October 2018 – I had spent a month in Ireland and had just arrived in London to visit family and lead a Shiatsu workshop. Having stayed the night with my daughter, I woke to find that the sun was shining and I thought I would take my rucksack on a nice walk across London to Chiswick to meet my sister. Approx. 7 miles / 11.5 kms.
I started at Kentish Town West underground station, and turned tail cutting through small streets as they took my fancy, avoiding the busy commuters rushing to work
Refreshed, I found the Owl Bookshop which was full of school children browsing. There was a lovely sense of excitement amongst them at the prospect of the reading.
‘Natural’ is a mix of MAP and Owl, being a café with books stacked in the window!
At the end of Kentish Town Road, I turned right into Hawley Road.
I took a left onto Castlehaven Road and left again onto Chalk Farm Road.
I wound my way between stalls and caravans selling food and other goodies.
On my left was the towpath…
Remember to check out Banksy’s famous artwork in the vicinity (24 – 26 Oval Road).
You can stand up and paddle on a board under the full moon, at hallowe’en and combine it with prosecco!
When I caught up with it (the church) I appreciated its six-petalled, flower windows.
There were bicycles and a wheel barrow on the roof of a house boat; paintings propped up against trees and hanging on sheets along the washing line; a bench with a proud goat who has curled horns (you will have to go and see!); there was graffiti galore.
Not long afterwards I realised I was not far from Primrose Hill on the right and alongside the world famous London Zoo opposite where the previously mentioned Waterbus makes a drop-off, just before the pretty wrough-iron bridge.
At the Prince Albert Ramp I had the chance of a detour for Camden High Street, and ahead was St John’s Wood, the Snowdon Aviary and Lord’s Cricket Ground. I trundled along taking photos of the wild plants. Joggers jogged and I got to the Jubilee Greenway completed in 2012 to mark the Queen’s birthday and the London Games.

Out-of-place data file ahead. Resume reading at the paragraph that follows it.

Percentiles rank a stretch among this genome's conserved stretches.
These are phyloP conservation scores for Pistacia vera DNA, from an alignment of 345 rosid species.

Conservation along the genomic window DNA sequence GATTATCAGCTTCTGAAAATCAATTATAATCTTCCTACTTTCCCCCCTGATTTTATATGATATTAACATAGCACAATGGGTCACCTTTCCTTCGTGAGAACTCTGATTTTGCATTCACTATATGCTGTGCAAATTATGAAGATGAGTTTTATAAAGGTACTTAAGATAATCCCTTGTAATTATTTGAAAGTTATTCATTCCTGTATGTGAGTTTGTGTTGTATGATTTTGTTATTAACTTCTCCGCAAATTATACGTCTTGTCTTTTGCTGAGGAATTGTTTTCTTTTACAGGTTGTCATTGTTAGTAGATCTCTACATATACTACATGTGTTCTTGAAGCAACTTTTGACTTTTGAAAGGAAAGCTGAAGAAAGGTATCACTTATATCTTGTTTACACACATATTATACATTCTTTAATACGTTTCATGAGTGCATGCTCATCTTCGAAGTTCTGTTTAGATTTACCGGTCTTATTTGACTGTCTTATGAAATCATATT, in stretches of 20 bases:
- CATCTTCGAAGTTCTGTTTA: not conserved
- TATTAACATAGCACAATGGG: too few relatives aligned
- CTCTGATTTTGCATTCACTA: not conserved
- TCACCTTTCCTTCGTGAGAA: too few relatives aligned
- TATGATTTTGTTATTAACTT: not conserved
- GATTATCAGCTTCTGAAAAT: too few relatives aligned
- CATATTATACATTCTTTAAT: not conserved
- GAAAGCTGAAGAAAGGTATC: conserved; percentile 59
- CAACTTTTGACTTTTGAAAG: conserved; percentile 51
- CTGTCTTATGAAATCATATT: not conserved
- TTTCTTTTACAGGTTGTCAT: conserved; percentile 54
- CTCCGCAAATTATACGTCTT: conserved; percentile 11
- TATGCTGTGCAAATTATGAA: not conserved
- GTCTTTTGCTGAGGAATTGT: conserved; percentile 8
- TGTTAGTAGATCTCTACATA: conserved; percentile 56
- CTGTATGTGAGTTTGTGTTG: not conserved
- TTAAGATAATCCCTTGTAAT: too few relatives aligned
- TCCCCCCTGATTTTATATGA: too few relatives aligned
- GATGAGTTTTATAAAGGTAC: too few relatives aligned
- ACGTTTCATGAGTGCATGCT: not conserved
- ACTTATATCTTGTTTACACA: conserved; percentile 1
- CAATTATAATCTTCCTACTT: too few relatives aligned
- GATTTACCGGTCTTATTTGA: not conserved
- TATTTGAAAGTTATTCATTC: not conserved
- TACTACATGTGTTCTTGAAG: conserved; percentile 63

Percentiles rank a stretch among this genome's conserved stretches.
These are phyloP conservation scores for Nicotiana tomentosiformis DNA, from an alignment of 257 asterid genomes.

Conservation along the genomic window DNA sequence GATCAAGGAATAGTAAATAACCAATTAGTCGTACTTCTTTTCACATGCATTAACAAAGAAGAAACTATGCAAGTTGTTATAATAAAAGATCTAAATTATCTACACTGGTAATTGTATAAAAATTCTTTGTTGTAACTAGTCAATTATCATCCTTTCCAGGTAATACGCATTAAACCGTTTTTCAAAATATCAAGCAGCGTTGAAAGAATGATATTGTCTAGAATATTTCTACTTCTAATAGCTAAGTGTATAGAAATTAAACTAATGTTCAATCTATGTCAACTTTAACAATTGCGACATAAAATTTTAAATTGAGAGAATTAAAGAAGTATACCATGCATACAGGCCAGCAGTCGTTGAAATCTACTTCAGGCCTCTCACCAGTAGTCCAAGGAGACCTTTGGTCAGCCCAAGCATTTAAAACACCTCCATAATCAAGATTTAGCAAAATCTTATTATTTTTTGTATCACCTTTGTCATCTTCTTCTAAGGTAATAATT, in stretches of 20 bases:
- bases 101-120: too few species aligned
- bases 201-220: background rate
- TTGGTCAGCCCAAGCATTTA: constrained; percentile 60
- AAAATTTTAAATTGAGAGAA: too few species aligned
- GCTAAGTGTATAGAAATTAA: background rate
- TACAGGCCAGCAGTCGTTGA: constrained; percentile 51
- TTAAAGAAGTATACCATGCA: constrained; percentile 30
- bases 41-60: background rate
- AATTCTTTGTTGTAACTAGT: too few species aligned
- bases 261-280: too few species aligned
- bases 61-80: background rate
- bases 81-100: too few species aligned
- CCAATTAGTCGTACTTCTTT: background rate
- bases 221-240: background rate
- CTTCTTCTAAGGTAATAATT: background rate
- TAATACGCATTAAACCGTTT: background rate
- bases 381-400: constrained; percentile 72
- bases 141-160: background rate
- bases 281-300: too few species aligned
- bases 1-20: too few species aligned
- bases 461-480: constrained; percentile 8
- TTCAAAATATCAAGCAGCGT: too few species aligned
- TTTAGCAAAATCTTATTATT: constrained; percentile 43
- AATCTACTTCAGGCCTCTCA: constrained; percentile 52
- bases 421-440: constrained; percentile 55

My path took me around Regents Park, named after the Prince Regent, where there’s an Open Air Theatre and a boating lake.
Here there were delphiniums (even though it was October) and foxgloves.
At the Canal Gate (pictured at the top of this blog) I had to leave because the way was blocked off.
I carried on along pavements by busy roads, past underground stations and shops, discovering parts of London I had never visited before. I made my way to Chiswick via Holland Park Avenue, Shepherd’s Bush, the Goldhawk Road, Stamford Brook Road and Bath Road where I met my sister.
My phone ran out so I stopped taking photos and used my handy Belkin Pocket Power (a 5000 mAh portable charger which has been my saving grace many times) to recharge it.
Hot with the action and the weight of the rucksack, I was glad to sit down and have a cup of tea. Had I ‘world enough and time’ I would have visited St Michael and All Angels Church in Turnham Green, an Arts and Crafts building which a gentleman told me about as I stood waiting to cross a road. We had a most pleasant chat while he also regaled me with his life in India. I meet the most interesting characters when I walk.
The Regents Park and Primrose Hill both have excellent views of the London skyline. Royal Parks website.
Had we but world enough and time,This coyness, lady, were no crime.We would sit down, and think which wayTo walk, and pass our long love’s day.…The opening lines of ‘To His Coy Mistress’ by Andrew Marvell
Always check out footways.london for pleasant paths to cross London, a network of quiet and interesting streets.